AM: I began this story as a homage to Katherine Anne Porter’s brilliant Pale Horse, Pale Rider. I’ve loved Porter’s story for decades and found the language of it, especially its ending, coming back to me again and again in the early days of the pandemic. It’s the story of two young people falling in love in the midst of the 1918 flu epidemic and the First World War—a wonderfully clear-eyed, utterly devastating tale. “Post” is a case of imitation being the highest form of flattery.
PR: How long did it take you to finish a draft you were happy with?
AM: Happy? Never. Satisfied is good enough. Satisfied that the story became something I hadn’t anticipated at the start and that the characters came into their own and that the story’s end—that muffled, masked kiss—seemed both inevitable (plot wise) and appropriate (image wise) to the lonely devastation of this particular pandemic. I continue to be amazed at how muted our collective response to this scourge has been: so little opportunity for public mourning, for national grief, so little passion evoked by this stark reminder of our—all of us—mortality. Clearly, the weird politics of the moment has much to do with this, but I wonder, too, if we’ve lost some ability to appreciate one another’s suffering, or if we’ve lost the language for any confrontation with the abyss. It sometimes seems we can only shrug, turn away, court distraction, resort to memes . . .

But to answer the question (sorry): I wrote this story fairly quickly—over the course of a few months, which is quick for me.
PR: Pandemic fiction—or Coronavirus fiction, specifically—is a fairly recent development in the world of literature. When you embarked on “Post,” had you already been reading fiction that examined lockdown life, or were you exploring territory you hadn’t seen fictionalized before?
AM: You’re right, Coronavirus fiction is as novel as the virus itself, although pandemic fiction is not. Lockdown had me rereading Porter’s story, but also books like A Journal of the Plague Year, and Poe’s “Masque of the Red Death,” and Saramago’s Blindness, Emily St. John Mandell’s Station Eleven, Maggie O’Farrell’s Hamnet.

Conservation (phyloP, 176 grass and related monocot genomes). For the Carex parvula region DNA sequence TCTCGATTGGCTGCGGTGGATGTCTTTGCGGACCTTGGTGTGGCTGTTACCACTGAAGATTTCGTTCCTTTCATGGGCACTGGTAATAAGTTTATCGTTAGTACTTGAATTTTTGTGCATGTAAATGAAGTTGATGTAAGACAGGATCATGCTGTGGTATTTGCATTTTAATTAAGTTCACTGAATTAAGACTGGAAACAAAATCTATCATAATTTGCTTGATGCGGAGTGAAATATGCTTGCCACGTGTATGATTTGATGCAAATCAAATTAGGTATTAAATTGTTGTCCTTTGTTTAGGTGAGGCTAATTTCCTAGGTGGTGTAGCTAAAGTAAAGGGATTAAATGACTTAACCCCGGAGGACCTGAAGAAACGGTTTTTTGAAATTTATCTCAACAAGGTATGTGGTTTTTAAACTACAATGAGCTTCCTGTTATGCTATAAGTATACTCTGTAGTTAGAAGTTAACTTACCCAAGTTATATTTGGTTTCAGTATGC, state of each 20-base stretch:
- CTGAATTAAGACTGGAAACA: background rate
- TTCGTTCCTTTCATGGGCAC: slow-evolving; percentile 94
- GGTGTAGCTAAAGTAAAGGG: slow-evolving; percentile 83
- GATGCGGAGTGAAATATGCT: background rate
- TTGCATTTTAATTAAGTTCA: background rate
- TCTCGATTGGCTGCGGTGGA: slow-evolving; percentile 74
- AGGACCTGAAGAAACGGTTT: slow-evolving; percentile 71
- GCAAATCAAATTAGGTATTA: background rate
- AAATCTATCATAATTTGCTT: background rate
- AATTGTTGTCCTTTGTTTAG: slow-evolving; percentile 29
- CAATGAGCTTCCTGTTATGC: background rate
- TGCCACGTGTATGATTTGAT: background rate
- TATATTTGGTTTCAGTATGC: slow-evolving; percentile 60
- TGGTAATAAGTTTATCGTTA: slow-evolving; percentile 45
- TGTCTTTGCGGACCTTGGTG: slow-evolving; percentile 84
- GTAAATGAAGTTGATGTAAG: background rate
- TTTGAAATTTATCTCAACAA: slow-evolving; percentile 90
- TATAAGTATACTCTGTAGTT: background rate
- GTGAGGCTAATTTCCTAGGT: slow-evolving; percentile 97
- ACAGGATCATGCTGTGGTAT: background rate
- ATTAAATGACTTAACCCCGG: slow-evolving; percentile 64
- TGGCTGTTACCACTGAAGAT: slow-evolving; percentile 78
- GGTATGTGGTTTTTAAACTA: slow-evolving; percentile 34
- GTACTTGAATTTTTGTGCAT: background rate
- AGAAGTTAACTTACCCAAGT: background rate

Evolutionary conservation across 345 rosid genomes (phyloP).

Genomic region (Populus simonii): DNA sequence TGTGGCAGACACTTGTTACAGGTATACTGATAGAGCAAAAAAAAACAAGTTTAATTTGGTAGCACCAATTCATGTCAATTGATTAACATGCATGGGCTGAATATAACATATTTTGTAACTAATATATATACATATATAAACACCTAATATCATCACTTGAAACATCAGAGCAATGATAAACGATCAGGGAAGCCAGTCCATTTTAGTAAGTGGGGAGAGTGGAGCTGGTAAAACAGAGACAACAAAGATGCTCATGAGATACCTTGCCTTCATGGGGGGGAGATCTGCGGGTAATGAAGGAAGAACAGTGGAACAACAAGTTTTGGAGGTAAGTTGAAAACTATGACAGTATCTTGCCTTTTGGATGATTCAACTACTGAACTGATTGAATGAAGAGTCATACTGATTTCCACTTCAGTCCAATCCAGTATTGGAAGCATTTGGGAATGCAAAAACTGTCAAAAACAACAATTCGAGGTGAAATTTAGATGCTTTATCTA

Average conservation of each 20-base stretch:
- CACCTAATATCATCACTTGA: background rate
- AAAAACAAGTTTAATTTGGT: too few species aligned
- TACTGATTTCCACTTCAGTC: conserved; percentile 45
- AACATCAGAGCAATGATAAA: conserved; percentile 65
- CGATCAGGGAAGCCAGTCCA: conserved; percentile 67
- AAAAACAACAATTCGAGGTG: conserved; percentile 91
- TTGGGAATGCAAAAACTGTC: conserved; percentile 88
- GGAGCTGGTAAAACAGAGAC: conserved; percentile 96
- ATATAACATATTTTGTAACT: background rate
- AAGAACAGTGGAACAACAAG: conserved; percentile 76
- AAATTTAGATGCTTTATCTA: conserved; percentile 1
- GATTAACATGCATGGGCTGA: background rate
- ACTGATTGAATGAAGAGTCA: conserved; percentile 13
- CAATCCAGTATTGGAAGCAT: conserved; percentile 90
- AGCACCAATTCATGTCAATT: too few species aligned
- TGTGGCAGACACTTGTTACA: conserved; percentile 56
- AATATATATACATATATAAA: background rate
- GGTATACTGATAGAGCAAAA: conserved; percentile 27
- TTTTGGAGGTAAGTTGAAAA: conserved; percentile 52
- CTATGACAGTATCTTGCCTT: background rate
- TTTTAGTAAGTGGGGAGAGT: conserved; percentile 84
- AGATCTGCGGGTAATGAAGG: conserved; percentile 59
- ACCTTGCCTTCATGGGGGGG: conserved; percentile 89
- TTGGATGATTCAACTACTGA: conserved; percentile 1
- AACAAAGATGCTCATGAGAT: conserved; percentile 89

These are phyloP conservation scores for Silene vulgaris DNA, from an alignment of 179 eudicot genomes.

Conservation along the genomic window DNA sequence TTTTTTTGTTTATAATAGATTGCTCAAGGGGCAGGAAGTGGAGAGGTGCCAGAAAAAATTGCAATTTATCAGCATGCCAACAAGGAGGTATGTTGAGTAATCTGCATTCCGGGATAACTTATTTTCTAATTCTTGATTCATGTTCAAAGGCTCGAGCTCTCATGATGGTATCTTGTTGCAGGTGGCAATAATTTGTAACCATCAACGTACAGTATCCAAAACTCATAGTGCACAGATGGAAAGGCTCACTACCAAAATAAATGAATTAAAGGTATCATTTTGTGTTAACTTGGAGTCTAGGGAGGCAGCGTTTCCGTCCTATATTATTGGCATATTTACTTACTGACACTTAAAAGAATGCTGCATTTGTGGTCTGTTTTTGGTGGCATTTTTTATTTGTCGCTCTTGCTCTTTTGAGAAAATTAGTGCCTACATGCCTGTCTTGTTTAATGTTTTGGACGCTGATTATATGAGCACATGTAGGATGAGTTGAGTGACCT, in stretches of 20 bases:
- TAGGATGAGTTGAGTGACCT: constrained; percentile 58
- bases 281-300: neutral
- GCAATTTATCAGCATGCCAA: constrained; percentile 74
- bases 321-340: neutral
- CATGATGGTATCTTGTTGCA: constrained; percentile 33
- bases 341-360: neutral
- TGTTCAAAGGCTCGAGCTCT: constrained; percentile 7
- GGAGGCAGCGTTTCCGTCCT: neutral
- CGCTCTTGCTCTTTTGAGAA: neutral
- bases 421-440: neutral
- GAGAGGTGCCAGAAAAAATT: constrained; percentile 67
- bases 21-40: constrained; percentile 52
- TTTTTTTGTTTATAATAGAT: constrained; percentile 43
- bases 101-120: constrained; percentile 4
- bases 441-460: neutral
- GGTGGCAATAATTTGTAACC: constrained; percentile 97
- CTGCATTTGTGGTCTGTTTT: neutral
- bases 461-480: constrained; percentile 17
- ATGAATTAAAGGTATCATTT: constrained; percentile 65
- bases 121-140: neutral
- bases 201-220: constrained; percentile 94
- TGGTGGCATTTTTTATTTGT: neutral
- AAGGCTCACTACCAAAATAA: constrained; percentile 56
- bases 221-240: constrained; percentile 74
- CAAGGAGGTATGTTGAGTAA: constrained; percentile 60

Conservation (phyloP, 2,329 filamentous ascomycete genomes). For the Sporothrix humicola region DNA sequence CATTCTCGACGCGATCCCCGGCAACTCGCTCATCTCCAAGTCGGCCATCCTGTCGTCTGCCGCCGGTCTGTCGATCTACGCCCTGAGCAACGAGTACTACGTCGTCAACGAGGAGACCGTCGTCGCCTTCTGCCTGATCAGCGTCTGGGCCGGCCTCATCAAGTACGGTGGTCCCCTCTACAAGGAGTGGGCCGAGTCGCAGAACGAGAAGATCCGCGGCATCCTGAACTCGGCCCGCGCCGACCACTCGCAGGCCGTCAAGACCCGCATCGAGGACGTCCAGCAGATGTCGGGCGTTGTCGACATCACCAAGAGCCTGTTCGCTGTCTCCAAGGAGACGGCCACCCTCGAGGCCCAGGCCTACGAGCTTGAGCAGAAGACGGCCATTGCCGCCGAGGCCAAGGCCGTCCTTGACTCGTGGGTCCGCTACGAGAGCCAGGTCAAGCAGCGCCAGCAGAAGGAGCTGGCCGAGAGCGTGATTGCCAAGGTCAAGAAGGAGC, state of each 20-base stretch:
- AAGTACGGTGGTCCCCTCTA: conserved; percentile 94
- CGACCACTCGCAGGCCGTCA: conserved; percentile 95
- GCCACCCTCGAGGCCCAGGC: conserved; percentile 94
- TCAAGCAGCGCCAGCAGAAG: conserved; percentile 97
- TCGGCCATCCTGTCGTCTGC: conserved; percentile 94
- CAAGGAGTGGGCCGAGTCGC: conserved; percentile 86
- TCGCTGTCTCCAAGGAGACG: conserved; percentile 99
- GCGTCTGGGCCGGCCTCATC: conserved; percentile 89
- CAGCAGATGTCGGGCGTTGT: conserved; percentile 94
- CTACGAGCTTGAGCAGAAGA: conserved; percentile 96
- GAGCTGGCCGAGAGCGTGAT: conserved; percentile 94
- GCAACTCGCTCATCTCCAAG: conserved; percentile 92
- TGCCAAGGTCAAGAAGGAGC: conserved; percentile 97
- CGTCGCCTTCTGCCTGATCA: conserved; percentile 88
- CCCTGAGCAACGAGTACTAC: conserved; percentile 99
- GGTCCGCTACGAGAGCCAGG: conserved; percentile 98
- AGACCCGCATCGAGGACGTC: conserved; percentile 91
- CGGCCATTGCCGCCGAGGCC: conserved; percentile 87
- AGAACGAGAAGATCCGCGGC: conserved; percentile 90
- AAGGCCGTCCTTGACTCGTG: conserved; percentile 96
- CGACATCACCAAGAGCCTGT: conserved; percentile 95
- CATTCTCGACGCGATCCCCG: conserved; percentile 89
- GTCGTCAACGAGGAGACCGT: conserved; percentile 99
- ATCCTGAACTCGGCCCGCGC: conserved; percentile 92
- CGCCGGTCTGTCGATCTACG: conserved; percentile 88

PR: This is a particularly nerdy question: “Post” switches back and forth between the recent past and what is essentially the present. Many writers would have opted to write the present sections in the present tense, and the recent past sections in the past tense. But “Post” is written entirely in the past tense. Can you talk a little about your decision to write it that way?
AM: Even as the story was being composed, I was aware of time working on it. The present section of the story takes place in March of 2021, vaccinations were just revving up, the Delta variant wasn’t yet an issue here, masks had not been discarded—no less mandated for a second time. I suppose it’s the risk any “timely” story runs: the present evaporates, becomes the past, even as we try to make a record of it. Past tense, what always strikes me as the natural, oral, story-telling tense, seemed necessary for this story’s very fleeting “present.”

Also—a bias of my own—present tense often indicates to me a bit of writerly self-consciousness. I love it when it works, but I’m always wary. The last thing I wanted for this very topical story was a self-aware litterateur getting in the way of the characters themselves.
PR: Do you think “Post” will be your only pandemic story? Or might there be others down the line?
AM: Early in the pandemic an interviewer asked me who I thought might write the great Coronavirus novel. I’m afraid I filled the poor guy with dismay when I said the author of the great Coronavirus novel probably hasn’t been born yet. Tincture of time seems necessary here. But who knows?
PR: Can you tell us a little about your craft-of-writing book, What About the Baby?, that comes out this month?
AM: These are lectures and brief essays collected over my years of teaching—and pontificating—about writing and reading. A bit of “how-to,” a bit of “why not?” a lot of, “read this!” But, mostly, I hope, it’s a book about the power and the pleasure, as well as the necessity, of the literary arts. Necessary especially when we find our response to the suffering of others—or to the abyss, or to joy, or to love itself—has grown muffled, masked. (See above.)
PR: What are you working on now?
AM: Two novels. Always two novels.